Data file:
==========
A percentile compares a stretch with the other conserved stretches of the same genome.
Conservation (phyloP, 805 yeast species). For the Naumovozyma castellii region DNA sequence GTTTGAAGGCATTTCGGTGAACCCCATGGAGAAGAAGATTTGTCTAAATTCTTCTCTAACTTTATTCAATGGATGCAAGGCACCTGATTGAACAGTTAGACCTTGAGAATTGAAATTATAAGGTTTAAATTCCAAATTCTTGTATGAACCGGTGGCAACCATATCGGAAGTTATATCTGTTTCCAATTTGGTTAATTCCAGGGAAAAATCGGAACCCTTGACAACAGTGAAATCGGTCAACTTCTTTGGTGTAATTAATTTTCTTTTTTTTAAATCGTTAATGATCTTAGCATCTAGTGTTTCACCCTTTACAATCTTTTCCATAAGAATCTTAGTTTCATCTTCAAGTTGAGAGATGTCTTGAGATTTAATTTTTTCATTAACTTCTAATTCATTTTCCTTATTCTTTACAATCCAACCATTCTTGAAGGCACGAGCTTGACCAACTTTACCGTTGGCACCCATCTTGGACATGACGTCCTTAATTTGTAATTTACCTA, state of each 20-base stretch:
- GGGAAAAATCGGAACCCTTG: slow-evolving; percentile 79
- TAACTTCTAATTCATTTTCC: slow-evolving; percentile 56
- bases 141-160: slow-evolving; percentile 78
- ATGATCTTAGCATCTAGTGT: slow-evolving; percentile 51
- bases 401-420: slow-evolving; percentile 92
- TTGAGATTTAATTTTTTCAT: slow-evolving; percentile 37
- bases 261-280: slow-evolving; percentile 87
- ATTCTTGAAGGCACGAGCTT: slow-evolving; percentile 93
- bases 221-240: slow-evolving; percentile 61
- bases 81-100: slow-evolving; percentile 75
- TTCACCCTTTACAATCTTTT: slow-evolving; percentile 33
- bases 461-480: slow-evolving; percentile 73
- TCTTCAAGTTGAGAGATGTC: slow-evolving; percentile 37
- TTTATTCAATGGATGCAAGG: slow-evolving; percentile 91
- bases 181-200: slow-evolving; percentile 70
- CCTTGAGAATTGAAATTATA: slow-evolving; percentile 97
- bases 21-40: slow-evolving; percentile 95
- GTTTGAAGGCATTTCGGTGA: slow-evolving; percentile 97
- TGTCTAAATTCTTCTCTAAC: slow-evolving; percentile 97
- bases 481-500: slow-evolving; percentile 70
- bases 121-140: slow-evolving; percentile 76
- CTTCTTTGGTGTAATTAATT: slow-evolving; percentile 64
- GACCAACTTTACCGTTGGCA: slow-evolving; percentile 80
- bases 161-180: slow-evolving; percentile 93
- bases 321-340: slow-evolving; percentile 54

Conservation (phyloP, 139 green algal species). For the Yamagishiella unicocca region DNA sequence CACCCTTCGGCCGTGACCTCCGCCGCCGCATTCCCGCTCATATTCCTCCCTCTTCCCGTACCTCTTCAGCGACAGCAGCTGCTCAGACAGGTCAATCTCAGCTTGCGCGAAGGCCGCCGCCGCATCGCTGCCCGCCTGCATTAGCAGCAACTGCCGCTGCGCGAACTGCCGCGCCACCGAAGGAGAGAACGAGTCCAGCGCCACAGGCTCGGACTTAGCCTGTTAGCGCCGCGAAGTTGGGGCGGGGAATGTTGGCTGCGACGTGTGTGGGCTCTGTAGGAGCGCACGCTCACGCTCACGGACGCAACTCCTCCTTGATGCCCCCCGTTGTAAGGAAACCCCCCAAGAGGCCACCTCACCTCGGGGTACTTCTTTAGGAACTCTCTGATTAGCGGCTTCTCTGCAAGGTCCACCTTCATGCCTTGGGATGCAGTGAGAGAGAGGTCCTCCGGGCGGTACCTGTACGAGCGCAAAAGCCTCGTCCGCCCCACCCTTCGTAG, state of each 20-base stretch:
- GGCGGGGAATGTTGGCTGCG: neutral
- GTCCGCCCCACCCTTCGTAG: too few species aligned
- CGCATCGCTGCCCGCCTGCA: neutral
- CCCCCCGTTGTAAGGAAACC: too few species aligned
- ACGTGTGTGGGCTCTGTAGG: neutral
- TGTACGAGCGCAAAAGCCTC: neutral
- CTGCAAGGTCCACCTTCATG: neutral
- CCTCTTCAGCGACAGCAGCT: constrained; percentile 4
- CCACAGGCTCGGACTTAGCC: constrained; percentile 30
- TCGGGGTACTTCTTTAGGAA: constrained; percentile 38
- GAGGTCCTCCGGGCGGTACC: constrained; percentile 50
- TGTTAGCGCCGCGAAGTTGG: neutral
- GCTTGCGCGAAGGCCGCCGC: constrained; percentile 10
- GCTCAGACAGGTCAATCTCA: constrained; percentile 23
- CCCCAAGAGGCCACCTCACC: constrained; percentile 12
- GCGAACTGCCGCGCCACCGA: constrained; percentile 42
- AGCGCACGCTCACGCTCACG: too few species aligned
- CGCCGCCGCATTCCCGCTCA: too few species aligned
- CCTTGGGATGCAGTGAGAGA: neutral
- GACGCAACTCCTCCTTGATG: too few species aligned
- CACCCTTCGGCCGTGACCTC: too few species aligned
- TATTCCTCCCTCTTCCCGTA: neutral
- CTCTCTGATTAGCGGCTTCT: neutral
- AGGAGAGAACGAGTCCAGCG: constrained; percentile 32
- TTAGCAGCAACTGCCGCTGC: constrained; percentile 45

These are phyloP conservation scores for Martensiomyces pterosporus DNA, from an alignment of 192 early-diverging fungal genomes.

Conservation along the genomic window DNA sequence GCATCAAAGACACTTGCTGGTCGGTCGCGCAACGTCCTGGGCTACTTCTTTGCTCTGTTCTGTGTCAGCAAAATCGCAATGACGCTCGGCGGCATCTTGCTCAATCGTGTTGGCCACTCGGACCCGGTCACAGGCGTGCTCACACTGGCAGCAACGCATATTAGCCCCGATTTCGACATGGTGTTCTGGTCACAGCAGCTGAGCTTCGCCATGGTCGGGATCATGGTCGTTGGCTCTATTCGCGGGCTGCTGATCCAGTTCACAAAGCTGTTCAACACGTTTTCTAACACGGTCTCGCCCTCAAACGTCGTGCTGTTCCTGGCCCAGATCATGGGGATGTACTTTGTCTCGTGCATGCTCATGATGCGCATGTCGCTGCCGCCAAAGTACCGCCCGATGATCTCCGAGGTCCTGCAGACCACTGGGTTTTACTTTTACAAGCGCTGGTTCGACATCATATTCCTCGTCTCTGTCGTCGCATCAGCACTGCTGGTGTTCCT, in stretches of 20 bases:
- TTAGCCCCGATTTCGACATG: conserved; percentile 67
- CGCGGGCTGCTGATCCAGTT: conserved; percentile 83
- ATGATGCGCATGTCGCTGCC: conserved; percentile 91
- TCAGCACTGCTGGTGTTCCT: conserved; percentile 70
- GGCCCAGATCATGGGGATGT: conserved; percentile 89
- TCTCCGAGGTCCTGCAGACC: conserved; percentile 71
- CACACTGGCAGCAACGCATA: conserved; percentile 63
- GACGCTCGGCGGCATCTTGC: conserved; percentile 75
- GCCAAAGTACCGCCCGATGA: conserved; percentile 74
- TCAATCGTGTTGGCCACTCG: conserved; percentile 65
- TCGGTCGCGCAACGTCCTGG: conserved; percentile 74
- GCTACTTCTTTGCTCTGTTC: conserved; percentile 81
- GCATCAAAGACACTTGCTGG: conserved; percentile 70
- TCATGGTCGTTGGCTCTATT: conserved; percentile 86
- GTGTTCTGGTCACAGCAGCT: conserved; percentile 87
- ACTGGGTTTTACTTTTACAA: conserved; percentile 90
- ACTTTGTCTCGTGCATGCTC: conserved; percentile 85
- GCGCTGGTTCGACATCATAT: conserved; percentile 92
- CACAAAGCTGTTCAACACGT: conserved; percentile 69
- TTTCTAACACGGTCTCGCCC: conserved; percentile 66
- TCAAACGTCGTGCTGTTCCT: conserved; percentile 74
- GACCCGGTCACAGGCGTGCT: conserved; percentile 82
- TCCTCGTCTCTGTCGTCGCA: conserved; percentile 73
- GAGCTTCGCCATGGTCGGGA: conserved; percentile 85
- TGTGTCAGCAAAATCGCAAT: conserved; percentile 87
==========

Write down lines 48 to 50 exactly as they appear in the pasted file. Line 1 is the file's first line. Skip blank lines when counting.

- GACGCAACTCCTCCTTGATG: too few species aligned
- CACCCTTCGGCCGTGACCTC: too few species aligned
- TATTCCTCCCTCTTCCCGTA: neutral